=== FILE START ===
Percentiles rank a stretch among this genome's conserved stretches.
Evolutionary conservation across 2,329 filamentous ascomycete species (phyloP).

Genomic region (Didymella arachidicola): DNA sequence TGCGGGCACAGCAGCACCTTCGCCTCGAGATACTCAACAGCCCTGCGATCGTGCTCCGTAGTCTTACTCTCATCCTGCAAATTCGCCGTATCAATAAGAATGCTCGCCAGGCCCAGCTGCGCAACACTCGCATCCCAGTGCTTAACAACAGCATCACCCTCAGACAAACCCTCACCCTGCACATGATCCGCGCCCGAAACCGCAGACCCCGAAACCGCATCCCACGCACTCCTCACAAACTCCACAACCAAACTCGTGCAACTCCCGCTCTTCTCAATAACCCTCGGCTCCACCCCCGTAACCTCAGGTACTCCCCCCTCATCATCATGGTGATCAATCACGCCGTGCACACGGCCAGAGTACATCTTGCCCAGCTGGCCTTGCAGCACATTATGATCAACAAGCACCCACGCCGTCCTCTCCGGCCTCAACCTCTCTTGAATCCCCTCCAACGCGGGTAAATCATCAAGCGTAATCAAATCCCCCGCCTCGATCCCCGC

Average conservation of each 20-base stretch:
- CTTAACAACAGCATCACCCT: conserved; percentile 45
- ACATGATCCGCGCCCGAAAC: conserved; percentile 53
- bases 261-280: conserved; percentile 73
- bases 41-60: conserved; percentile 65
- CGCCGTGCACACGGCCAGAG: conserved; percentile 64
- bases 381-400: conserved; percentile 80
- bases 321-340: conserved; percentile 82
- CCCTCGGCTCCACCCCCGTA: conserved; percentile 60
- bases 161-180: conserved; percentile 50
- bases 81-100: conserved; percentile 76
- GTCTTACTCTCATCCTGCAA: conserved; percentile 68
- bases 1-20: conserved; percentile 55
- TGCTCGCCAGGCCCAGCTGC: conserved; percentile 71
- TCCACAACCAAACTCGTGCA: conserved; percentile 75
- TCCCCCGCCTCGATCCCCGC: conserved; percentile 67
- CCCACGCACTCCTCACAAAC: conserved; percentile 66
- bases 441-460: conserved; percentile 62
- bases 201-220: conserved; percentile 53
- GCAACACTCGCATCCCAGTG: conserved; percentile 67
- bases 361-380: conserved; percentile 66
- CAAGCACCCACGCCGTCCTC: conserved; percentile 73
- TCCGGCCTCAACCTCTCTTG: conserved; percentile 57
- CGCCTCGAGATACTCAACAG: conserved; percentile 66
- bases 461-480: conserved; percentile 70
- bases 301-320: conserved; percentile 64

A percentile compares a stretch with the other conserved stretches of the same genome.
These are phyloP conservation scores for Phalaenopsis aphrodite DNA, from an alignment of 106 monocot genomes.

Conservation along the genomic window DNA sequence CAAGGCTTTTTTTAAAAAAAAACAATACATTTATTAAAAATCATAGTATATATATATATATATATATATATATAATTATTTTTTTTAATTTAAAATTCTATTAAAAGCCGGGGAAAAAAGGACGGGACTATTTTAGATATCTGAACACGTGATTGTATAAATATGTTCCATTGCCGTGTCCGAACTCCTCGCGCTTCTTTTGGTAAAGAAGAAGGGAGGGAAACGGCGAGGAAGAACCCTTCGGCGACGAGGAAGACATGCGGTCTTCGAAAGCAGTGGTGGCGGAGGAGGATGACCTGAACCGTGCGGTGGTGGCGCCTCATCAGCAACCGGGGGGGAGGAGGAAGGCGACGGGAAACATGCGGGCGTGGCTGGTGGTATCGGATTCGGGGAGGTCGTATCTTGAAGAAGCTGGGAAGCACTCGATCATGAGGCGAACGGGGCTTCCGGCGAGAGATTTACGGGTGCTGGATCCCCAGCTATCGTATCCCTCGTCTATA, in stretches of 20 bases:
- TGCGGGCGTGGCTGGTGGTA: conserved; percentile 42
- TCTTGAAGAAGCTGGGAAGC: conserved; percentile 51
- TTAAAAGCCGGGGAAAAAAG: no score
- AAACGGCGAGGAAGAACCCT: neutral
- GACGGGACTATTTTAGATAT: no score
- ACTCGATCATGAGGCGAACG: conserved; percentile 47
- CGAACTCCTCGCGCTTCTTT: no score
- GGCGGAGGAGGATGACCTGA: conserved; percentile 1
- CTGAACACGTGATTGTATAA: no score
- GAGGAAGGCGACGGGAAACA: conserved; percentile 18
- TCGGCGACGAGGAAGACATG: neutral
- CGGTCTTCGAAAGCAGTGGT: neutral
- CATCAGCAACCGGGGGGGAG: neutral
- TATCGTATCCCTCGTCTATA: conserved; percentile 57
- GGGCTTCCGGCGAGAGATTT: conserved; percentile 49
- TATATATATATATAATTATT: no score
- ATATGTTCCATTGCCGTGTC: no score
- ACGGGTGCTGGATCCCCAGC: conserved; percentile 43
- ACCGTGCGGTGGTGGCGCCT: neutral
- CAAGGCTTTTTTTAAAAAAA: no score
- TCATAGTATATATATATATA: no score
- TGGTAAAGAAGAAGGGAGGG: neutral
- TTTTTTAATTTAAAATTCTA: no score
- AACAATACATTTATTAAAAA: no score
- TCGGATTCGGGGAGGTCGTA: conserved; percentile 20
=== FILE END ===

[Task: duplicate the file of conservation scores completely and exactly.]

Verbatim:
Percentiles rank a stretch among this genome's conserved stretches.
Evolutionary conservation across 2,329 filamentous ascomycete species (phyloP).

Genomic region (Didymella arachidicola): DNA sequence TGCGGGCACAGCAGCACCTTCGCCTCGAGATACTCAACAGCCCTGCGATCGTGCTCCGTAGTCTTACTCTCATCCTGCAAATTCGCCGTATCAATAAGAATGCTCGCCAGGCCCAGCTGCGCAACACTCGCATCCCAGTGCTTAACAACAGCATCACCCTCAGACAAACCCTCACCCTGCACATGATCCGCGCCCGAAACCGCAGACCCCGAAACCGCATCCCACGCACTCCTCACAAACTCCACAACCAAACTCGTGCAACTCCCGCTCTTCTCAATAACCCTCGGCTCCACCCCCGTAACCTCAGGTACTCCCCCCTCATCATCATGGTGATCAATCACGCCGTGCACACGGCCAGAGTACATCTTGCCCAGCTGGCCTTGCAGCACATTATGATCAACAAGCACCCACGCCGTCCTCTCCGGCCTCAACCTCTCTTGAATCCCCTCCAACGCGGGTAAATCATCAAGCGTAATCAAATCCCCCGCCTCGATCCCCGC

Average conservation of each 20-base stretch:
- CTTAACAACAGCATCACCCT: conserved; percentile 45
- ACATGATCCGCGCCCGAAAC: conserved; percentile 53
- bases 261-280: conserved; percentile 73
- bases 41-60: conserved; percentile 65
- CGCCGTGCACACGGCCAGAG: conserved; percentile 64
- bases 381-400: conserved; percentile 80
- bases 321-340: conserved; percentile 82
- CCCTCGGCTCCACCCCCGTA: conserved; percentile 60
- bases 161-180: conserved; percentile 50
- bases 81-100: conserved; percentile 76
- GTCTTACTCTCATCCTGCAA: conserved; percentile 68
- bases 1-20: conserved; percentile 55
- TGCTCGCCAGGCCCAGCTGC: conserved; percentile 71
- TCCACAACCAAACTCGTGCA: conserved; percentile 75
- TCCCCCGCCTCGATCCCCGC: conserved; percentile 67
- CCCACGCACTCCTCACAAAC: conserved; percentile 66
- bases 441-460: conserved; percentile 62
- bases 201-220: conserved; percentile 53
- GCAACACTCGCATCCCAGTG: conserved; percentile 67
- bases 361-380: conserved; percentile 66
- CAAGCACCCACGCCGTCCTC: conserved; percentile 73
- TCCGGCCTCAACCTCTCTTG: conserved; percentile 57
- CGCCTCGAGATACTCAACAG: conserved; percentile 66
- bases 461-480: conserved; percentile 70
- bases 301-320: conserved; percentile 64

A percentile compares a stretch with the other conserved stretches of the same genome.
These are phyloP conservation scores for Phalaenopsis aphrodite DNA, from an alignment of 106 monocot genomes.

Conservation along the genomic window DNA sequence CAAGGCTTTTTTTAAAAAAAAACAATACATTTATTAAAAATCATAGTATATATATATATATATATATATATATAATTATTTTTTTTAATTTAAAATTCTATTAAAAGCCGGGGAAAAAAGGACGGGACTATTTTAGATATCTGAACACGTGATTGTATAAATATGTTCCATTGCCGTGTCCGAACTCCTCGCGCTTCTTTTGGTAAAGAAGAAGGGAGGGAAACGGCGAGGAAGAACCCTTCGGCGACGAGGAAGACATGCGGTCTTCGAAAGCAGTGGTGGCGGAGGAGGATGACCTGAACCGTGCGGTGGTGGCGCCTCATCAGCAACCGGGGGGGAGGAGGAAGGCGACGGGAAACATGCGGGCGTGGCTGGTGGTATCGGATTCGGGGAGGTCGTATCTTGAAGAAGCTGGGAAGCACTCGATCATGAGGCGAACGGGGCTTCCGGCGAGAGATTTACGGGTGCTGGATCCCCAGCTATCGTATCCCTCGTCTATA, in stretches of 20 bases:
- TGCGGGCGTGGCTGGTGGTA: conserved; percentile 42
- TCTTGAAGAAGCTGGGAAGC: conserved; percentile 51
- TTAAAAGCCGGGGAAAAAAG: no score
- AAACGGCGAGGAAGAACCCT: neutral
- GACGGGACTATTTTAGATAT: no score
- ACTCGATCATGAGGCGAACG: conserved; percentile 47
- CGAACTCCTCGCGCTTCTTT: no score
- GGCGGAGGAGGATGACCTGA: conserved; percentile 1
- CTGAACACGTGATTGTATAA: no score
- GAGGAAGGCGACGGGAAACA: conserved; percentile 18
- TCGGCGACGAGGAAGACATG: neutral
- CGGTCTTCGAAAGCAGTGGT: neutral
- CATCAGCAACCGGGGGGGAG: neutral
- TATCGTATCCCTCGTCTATA: conserved; percentile 57
- GGGCTTCCGGCGAGAGATTT: conserved; percentile 49
- TATATATATATATAATTATT: no score
- ATATGTTCCATTGCCGTGTC: no score
- ACGGGTGCTGGATCCCCAGC: conserved; percentile 43
- ACCGTGCGGTGGTGGCGCCT: neutral
- CAAGGCTTTTTTTAAAAAAA: no score
- TCATAGTATATATATATATA: no score
- TGGTAAAGAAGAAGGGAGGG: neutral
- TTTTTTAATTTAAAATTCTA: no score
- AACAATACATTTATTAAAAA: no score
- TCGGATTCGGGGAGGTCGTA: conserved; percentile 20